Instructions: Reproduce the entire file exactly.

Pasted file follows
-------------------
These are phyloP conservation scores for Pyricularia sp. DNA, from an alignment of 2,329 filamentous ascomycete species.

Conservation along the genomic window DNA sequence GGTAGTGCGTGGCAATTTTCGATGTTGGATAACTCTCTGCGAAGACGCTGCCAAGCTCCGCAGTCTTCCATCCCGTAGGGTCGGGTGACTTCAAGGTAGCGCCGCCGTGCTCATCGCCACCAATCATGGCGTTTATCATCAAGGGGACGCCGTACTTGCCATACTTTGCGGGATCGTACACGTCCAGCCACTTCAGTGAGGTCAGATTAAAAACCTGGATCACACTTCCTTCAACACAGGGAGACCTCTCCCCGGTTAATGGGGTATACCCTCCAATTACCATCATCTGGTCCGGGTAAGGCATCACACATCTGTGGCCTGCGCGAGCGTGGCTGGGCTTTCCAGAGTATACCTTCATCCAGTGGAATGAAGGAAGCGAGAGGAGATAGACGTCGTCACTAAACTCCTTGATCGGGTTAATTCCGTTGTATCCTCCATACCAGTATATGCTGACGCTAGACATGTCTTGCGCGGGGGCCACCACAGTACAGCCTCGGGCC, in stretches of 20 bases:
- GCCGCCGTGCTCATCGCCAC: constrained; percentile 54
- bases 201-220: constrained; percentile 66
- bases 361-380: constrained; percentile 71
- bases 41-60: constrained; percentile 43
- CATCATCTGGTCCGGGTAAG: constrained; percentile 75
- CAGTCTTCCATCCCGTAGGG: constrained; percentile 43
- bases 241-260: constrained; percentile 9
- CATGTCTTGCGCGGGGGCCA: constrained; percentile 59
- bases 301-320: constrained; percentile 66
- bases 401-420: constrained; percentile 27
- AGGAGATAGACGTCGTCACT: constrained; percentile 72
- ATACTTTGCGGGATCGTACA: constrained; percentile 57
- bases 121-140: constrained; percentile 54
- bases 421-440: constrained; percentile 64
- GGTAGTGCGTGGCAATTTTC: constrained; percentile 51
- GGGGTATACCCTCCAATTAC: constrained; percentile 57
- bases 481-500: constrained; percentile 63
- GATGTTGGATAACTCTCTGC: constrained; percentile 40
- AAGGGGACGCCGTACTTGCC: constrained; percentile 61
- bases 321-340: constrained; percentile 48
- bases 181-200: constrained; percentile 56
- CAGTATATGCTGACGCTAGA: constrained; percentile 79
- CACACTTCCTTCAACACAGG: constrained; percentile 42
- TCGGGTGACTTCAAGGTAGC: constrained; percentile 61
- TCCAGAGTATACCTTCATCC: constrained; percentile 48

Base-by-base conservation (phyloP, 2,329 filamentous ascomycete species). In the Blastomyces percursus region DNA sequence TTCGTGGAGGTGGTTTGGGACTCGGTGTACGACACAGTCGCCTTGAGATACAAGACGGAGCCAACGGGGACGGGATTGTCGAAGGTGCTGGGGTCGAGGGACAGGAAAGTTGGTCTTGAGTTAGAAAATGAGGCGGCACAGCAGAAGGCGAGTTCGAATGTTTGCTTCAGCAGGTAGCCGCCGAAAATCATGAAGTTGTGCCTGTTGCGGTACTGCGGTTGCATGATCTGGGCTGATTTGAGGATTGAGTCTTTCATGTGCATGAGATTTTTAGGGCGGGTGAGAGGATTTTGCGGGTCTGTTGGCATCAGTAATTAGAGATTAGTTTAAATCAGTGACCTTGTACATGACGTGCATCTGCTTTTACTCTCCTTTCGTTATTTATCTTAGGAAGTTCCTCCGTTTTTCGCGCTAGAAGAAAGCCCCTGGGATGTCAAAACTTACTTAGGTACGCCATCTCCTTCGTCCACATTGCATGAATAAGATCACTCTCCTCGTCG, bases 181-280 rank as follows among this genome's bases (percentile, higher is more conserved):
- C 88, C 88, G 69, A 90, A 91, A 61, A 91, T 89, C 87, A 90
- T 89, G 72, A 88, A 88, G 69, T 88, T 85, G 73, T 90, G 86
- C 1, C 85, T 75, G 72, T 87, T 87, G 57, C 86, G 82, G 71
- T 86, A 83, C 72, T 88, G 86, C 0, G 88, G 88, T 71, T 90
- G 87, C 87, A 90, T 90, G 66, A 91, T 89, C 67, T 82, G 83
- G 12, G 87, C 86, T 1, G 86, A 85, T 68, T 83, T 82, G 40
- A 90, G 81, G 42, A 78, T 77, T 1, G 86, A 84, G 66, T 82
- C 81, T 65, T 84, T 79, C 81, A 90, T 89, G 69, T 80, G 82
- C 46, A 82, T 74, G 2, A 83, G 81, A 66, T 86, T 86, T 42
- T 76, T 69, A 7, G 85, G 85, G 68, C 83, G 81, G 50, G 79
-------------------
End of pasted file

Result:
These are phyloP conservation scores for Pyricularia sp. DNA, from an alignment of 2,329 filamentous ascomycete species.

Conservation along the genomic window DNA sequence GGTAGTGCGTGGCAATTTTCGATGTTGGATAACTCTCTGCGAAGACGCTGCCAAGCTCCGCAGTCTTCCATCCCGTAGGGTCGGGTGACTTCAAGGTAGCGCCGCCGTGCTCATCGCCACCAATCATGGCGTTTATCATCAAGGGGACGCCGTACTTGCCATACTTTGCGGGATCGTACACGTCCAGCCACTTCAGTGAGGTCAGATTAAAAACCTGGATCACACTTCCTTCAACACAGGGAGACCTCTCCCCGGTTAATGGGGTATACCCTCCAATTACCATCATCTGGTCCGGGTAAGGCATCACACATCTGTGGCCTGCGCGAGCGTGGCTGGGCTTTCCAGAGTATACCTTCATCCAGTGGAATGAAGGAAGCGAGAGGAGATAGACGTCGTCACTAAACTCCTTGATCGGGTTAATTCCGTTGTATCCTCCATACCAGTATATGCTGACGCTAGACATGTCTTGCGCGGGGGCCACCACAGTACAGCCTCGGGCC, in stretches of 20 bases:
- GCCGCCGTGCTCATCGCCAC: constrained; percentile 54
- bases 201-220: constrained; percentile 66
- bases 361-380: constrained; percentile 71
- bases 41-60: constrained; percentile 43
- CATCATCTGGTCCGGGTAAG: constrained; percentile 75
- CAGTCTTCCATCCCGTAGGG: constrained; percentile 43
- bases 241-260: constrained; percentile 9
- CATGTCTTGCGCGGGGGCCA: constrained; percentile 59
- bases 301-320: constrained; percentile 66
- bases 401-420: constrained; percentile 27
- AGGAGATAGACGTCGTCACT: constrained; percentile 72
- ATACTTTGCGGGATCGTACA: constrained; percentile 57
- bases 121-140: constrained; percentile 54
- bases 421-440: constrained; percentile 64
- GGTAGTGCGTGGCAATTTTC: constrained; percentile 51
- GGGGTATACCCTCCAATTAC: constrained; percentile 57
- bases 481-500: constrained; percentile 63
- GATGTTGGATAACTCTCTGC: constrained; percentile 40
- AAGGGGACGCCGTACTTGCC: constrained; percentile 61
- bases 321-340: constrained; percentile 48
- bases 181-200: constrained; percentile 56
- CAGTATATGCTGACGCTAGA: constrained; percentile 79
- CACACTTCCTTCAACACAGG: constrained; percentile 42
- TCGGGTGACTTCAAGGTAGC: constrained; percentile 61
- TCCAGAGTATACCTTCATCC: constrained; percentile 48

Base-by-base conservation (phyloP, 2,329 filamentous ascomycete species). In the Blastomyces percursus region DNA sequence TTCGTGGAGGTGGTTTGGGACTCGGTGTACGACACAGTCGCCTTGAGATACAAGACGGAGCCAACGGGGACGGGATTGTCGAAGGTGCTGGGGTCGAGGGACAGGAAAGTTGGTCTTGAGTTAGAAAATGAGGCGGCACAGCAGAAGGCGAGTTCGAATGTTTGCTTCAGCAGGTAGCCGCCGAAAATCATGAAGTTGTGCCTGTTGCGGTACTGCGGTTGCATGATCTGGGCTGATTTGAGGATTGAGTCTTTCATGTGCATGAGATTTTTAGGGCGGGTGAGAGGATTTTGCGGGTCTGTTGGCATCAGTAATTAGAGATTAGTTTAAATCAGTGACCTTGTACATGACGTGCATCTGCTTTTACTCTCCTTTCGTTATTTATCTTAGGAAGTTCCTCCGTTTTTCGCGCTAGAAGAAAGCCCCTGGGATGTCAAAACTTACTTAGGTACGCCATCTCCTTCGTCCACATTGCATGAATAAGATCACTCTCCTCGTCG, bases 181-280 rank as follows among this genome's bases (percentile, higher is more conserved):
- C 88, C 88, G 69, A 90, A 91, A 61, A 91, T 89, C 87, A 90
- T 89, G 72, A 88, A 88, G 69, T 88, T 85, G 73, T 90, G 86
- C 1, C 85, T 75, G 72, T 87, T 87, G 57, C 86, G 82, G 71
- T 86, A 83, C 72, T 88, G 86, C 0, G 88, G 88, T 71, T 90
- G 87, C 87, A 90, T 90, G 66, A 91, T 89, C 67, T 82, G 83
- G 12, G 87, C 86, T 1, G 86, A 85, T 68, T 83, T 82, G 40
- A 90, G 81, G 42, A 78, T 77, T 1, G 86, A 84, G 66, T 82
- C 81, T 65, T 84, T 79, C 81, A 90, T 89, G 69, T 80, G 82
- C 46, A 82, T 74, G 2, A 83, G 81, A 66, T 86, T 86, T 42
- T 76, T 69, A 7, G 85, G 85, G 68, C 83, G 81, G 50, G 79